After months of wondering if this weekend would ever actually arrive, it is really and truly here: High school and college football season in Kentucky is upon us, signaling the beginning of the fall sports season in earnest.
This, of course, will be a season unlike any that came before, and hopefully unlike any we’ll see again. Some of the traditions and much of the communal atmosphere of game day will be disrupted, or at least muted, by social-distancing requirements amid the COVID-19 pandemic. Beyond that, hovering over the season is the specter of the unknown – specifically whether virus-related circumstances locally or statewide will allow the truncated season to unfold in full, or whether leaders will blow the whistle when the schedule is only partially complete.
There might very well be such bridges to cross in the coming weeks, but this weekend – with a full slate of area prep games Friday, as well as Western Kentucky’s season opener at Louisville on Saturday – should be about seizing the moment and making the most of occasions that not so long ago seemed doubtful.
As we wrote in a previous editorial, we believe the correct decision was made in allowing the fall prep sports season to proceed. With health precautions established and being followed, and with successful precedents being set by professional sports leagues in recent months, we currently see no compelling reason to deprive young athletes – in all fall sports, not just football – of the opportunity to pursue their passions. Again, if virus-related developments force reconsideration, we will welcome a sober discussion about the best path forward. But until that time comes, we are happy to see activity resume on our region’s athletic fields and courts.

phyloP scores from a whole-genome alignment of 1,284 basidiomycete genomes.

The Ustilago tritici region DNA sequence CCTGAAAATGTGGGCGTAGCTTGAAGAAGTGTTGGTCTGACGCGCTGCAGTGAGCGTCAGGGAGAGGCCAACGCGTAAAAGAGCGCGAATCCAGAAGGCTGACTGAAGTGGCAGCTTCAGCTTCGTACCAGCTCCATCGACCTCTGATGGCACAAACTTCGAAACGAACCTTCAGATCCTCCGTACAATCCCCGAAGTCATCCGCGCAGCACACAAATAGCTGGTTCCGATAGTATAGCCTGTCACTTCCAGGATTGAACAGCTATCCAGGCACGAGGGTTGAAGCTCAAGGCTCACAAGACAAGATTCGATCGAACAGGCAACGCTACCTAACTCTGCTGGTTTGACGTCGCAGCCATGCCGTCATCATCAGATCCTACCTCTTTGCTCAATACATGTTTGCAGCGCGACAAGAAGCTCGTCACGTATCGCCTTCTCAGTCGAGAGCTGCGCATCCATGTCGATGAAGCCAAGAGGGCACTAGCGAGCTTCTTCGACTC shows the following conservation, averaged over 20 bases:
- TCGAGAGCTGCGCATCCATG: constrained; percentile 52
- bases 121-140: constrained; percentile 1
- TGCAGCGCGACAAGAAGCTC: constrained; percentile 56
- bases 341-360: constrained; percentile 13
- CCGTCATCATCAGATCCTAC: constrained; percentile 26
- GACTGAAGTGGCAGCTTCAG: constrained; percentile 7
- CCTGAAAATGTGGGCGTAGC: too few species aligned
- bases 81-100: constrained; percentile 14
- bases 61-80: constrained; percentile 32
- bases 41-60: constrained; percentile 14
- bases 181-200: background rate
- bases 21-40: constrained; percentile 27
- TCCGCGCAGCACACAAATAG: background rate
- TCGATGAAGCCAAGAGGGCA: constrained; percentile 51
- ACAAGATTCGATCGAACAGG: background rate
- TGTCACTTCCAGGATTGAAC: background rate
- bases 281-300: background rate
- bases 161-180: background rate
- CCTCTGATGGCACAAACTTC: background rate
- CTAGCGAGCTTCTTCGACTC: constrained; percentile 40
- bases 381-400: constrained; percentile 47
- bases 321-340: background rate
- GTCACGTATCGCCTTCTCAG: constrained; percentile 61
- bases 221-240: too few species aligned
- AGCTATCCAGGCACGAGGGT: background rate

Obviously, those who wish to experience a full fall season must do their part – namely by following all mask-wearing, attendance and social-distancing guidelines that have been put in place for specific sporting events. While avoiding coronavirus outbreaks among players and teams is a major point of focus, so too is avoiding outbreaks among spectators.
Reduced crowd sizes are a given on all competitive levels these days, but that alone is not enough: Attendees simply must do everything they can to limit the spread of the virus by adhering without complaint to safety restrictions at all venues. Make no mistake – outbreaks traced to attendees of fall sporting events potentially will torpedo the season just as quickly as outbreaks among participants.
We are hopeful, though, that all involved with the fall sports season care enough about the athletes to make a commitment to safety and prudence. Certainly, the games will look, sound and feel different this fall, as they probably will into the winter and spring seasons as well. But remember this: Different is better than nothing, so let’s embrace what we have and do our best to protect it.
Best of luck, and prayers for safety, to all of the players, coaches and their families this season.